knowledge economy

Making Productivity Social Again: Melissa Gregg’s Counterproductive—Time Management in the Knowledge Economy

by RAYMOND JUNE, Workday Most of us struggle with managing our time while feeling perpetually swamped with work. White-collar professionals, myself included, have often turned like supplicants to time management tools ranging from self-help books to productivity software to maximize efficiency in less time. Confession: I once purchased a paper pocket guide to improving time management when feeling anxious about workplace performance pressures before the start of a new job. Despite its familiar and well-worn exhortations – set goals, track your time, create to-do lists, manage emails, develop routines, delegate – I clung to the belief that this manual among the surfeit of how-to texts and apps out there would be the one to help boost my productivity. My preemptive attempt at mastering time to reach peak personal performance raises a key question about today’s productivity-obsessed work culture: What, really, is the larger goal of work when the search for time-saving measures in the pursuit of productivity is its given ethos and...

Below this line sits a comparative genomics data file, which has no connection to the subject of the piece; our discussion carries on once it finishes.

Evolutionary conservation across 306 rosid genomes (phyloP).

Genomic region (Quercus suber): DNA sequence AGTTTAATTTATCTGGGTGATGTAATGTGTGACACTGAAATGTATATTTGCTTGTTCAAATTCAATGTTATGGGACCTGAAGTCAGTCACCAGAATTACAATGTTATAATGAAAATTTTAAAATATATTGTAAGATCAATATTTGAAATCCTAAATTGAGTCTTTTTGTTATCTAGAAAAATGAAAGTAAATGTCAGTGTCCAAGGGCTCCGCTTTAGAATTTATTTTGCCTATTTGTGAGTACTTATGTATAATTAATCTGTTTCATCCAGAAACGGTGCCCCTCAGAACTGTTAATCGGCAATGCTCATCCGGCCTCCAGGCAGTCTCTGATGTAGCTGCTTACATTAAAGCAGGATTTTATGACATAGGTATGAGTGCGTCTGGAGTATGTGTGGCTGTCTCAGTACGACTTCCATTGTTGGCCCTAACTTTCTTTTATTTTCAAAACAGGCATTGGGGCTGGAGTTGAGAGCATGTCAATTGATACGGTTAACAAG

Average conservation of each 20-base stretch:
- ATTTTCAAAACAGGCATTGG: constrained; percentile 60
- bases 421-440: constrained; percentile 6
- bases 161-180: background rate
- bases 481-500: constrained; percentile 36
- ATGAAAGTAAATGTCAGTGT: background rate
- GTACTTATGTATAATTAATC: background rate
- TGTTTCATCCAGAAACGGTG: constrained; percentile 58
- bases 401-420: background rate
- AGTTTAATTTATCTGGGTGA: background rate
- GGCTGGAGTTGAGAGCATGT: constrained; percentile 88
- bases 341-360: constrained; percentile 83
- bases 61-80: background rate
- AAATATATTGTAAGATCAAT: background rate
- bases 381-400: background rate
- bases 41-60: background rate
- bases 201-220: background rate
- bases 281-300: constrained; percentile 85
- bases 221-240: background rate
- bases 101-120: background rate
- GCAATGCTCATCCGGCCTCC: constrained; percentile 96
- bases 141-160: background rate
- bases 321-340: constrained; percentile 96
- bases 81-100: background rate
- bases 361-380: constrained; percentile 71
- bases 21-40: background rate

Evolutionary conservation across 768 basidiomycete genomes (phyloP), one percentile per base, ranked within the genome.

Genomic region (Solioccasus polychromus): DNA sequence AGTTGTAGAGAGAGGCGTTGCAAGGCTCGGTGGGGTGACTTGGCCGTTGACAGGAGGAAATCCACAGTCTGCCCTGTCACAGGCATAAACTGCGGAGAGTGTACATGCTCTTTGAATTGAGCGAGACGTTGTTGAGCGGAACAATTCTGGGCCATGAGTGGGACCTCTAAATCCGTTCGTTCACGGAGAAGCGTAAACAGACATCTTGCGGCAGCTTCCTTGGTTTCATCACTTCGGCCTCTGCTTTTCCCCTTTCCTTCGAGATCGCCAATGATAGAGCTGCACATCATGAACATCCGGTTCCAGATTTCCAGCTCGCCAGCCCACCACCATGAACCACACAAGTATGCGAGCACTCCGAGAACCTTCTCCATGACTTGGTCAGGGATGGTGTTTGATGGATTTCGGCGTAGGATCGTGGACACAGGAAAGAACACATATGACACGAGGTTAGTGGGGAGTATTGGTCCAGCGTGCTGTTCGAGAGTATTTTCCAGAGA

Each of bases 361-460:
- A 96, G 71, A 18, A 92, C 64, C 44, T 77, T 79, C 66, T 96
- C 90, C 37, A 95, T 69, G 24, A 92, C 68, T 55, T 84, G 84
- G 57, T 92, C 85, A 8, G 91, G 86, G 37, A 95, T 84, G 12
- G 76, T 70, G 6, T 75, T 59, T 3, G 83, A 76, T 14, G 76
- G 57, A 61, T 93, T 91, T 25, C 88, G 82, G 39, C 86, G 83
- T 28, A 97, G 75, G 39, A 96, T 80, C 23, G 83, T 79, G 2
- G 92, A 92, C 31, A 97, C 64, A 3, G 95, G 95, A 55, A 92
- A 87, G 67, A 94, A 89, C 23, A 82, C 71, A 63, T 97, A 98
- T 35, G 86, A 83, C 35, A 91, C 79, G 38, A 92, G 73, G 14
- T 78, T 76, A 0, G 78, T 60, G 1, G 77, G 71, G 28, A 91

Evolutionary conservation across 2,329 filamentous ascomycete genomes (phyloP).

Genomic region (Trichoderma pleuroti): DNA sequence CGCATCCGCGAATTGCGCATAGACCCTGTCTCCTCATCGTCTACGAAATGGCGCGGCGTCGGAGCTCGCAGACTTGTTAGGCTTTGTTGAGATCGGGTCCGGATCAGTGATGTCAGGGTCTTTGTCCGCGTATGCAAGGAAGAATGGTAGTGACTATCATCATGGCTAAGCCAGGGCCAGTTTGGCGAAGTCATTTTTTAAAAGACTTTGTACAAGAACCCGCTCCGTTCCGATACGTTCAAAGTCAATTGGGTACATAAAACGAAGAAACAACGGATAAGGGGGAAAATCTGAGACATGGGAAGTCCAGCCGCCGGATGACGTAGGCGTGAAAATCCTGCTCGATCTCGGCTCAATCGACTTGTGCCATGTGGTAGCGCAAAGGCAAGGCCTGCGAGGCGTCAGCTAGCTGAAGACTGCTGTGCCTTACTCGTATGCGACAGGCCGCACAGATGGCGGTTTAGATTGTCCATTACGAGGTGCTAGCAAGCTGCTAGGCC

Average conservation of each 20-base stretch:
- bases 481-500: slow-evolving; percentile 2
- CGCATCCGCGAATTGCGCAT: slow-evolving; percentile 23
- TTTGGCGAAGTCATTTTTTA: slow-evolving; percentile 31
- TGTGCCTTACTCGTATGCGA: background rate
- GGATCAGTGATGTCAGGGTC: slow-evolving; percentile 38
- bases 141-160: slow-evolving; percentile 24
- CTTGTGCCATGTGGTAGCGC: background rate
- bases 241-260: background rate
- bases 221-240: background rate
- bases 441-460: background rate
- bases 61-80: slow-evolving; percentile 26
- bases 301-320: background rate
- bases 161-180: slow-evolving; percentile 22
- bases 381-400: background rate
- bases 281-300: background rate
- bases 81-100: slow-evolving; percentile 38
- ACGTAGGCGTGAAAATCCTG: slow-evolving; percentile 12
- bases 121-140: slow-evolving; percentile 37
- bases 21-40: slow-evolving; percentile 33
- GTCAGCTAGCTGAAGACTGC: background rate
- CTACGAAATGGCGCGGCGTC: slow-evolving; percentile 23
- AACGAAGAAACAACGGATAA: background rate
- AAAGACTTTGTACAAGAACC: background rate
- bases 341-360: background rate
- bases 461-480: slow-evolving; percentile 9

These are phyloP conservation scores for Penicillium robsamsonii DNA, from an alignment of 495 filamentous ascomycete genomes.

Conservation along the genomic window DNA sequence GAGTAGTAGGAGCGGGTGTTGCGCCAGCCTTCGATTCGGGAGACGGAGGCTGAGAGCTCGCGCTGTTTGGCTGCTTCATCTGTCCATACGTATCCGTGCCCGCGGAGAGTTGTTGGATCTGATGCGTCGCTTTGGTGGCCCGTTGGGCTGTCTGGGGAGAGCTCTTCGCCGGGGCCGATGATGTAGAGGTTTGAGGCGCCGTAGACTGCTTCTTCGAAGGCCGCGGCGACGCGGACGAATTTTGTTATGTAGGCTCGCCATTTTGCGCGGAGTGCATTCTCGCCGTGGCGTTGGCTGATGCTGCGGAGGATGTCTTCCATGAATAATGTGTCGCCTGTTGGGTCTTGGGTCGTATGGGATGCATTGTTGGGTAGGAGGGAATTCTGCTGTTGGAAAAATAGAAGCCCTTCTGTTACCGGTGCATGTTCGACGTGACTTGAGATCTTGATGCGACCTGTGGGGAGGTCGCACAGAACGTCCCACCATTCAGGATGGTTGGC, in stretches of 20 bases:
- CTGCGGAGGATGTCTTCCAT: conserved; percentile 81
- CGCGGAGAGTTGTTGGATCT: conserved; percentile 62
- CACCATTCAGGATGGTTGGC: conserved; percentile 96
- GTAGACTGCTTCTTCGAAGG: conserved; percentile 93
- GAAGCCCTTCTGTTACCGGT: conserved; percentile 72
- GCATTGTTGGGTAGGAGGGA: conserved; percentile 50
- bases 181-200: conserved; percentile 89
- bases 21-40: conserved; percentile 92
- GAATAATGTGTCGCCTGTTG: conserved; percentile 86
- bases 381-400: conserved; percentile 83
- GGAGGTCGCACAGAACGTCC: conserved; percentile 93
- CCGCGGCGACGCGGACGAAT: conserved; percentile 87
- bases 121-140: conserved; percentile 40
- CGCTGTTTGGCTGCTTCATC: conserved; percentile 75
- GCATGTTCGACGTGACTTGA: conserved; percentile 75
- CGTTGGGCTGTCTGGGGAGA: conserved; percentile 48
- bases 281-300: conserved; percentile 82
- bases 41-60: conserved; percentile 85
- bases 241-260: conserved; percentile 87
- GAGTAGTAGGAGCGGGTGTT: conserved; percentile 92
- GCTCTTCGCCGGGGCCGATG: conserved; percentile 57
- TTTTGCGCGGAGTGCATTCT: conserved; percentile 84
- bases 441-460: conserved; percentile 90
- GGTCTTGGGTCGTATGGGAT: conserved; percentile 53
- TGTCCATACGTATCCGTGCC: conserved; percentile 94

Digital Favelas: What Cities of Tomorrow Can Learn from the Slums of Today

by DAVID NEMER, Indiana University Favelas are the urban slums of Brazil. Slums—the image is already filling your mind—are marginalized areas of society without state investments, without basic needs: infrastructure, sanitation, road systems, health, education. They also lack access to information and communication technologies (ICTs). Why, then, are they important places for studying “advanced” topics like technology, knowledge economy, and sociotechnical practices? What could they have to teach us? Outsiders often see favela residents as “untamed” and digitally illiterate. But during eight months of ethnographic fieldwork in the slums of Brazil, I saw people challenging the notion of “resource poverty,” appropriating ICTs and skill building in innovative ways. Favela residents critically engage with artifacts designed for advanced industrialized contexts and have to develop their skills of bricolage to survive in a broken environment where repair was a constant socio-technical practice. Favelas are considered...